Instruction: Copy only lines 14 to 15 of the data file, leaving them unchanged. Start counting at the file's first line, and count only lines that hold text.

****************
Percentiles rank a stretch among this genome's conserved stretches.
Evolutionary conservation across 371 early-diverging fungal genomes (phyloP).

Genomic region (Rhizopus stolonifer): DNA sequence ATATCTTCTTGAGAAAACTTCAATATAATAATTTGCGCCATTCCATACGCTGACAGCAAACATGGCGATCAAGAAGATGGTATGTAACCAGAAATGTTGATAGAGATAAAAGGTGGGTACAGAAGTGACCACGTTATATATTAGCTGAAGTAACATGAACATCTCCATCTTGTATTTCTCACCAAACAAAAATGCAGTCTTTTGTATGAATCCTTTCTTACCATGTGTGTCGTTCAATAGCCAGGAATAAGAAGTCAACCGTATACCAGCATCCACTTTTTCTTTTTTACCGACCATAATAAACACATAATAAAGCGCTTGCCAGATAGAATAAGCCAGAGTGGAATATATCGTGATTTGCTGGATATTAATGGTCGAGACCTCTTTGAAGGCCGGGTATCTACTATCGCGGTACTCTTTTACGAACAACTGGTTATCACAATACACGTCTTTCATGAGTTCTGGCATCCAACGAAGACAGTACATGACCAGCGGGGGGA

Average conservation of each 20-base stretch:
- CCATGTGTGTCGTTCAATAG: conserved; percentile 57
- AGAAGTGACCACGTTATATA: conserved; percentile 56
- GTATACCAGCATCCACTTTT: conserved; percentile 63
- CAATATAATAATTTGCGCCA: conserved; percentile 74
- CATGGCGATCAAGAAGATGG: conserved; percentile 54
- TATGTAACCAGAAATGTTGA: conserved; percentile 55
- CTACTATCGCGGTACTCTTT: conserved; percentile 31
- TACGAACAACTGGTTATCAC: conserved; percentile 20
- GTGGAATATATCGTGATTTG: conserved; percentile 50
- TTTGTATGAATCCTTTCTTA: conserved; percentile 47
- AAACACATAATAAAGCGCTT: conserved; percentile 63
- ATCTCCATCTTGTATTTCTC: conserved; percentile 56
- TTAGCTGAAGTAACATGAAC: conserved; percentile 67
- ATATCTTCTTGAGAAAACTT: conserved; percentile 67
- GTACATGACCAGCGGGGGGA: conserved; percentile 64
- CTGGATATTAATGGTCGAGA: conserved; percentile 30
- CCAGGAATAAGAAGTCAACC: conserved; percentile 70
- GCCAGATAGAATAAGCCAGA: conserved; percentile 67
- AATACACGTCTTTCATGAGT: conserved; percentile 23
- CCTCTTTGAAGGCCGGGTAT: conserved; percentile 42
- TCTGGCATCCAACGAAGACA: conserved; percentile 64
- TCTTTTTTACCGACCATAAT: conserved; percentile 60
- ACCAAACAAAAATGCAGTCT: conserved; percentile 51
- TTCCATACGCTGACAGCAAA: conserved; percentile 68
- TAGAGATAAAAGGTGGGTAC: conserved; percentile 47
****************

- TTTGTATGAATCCTTTCTTA: conserved; percentile 47
- AAACACATAATAAAGCGCTT: conserved; percentile 63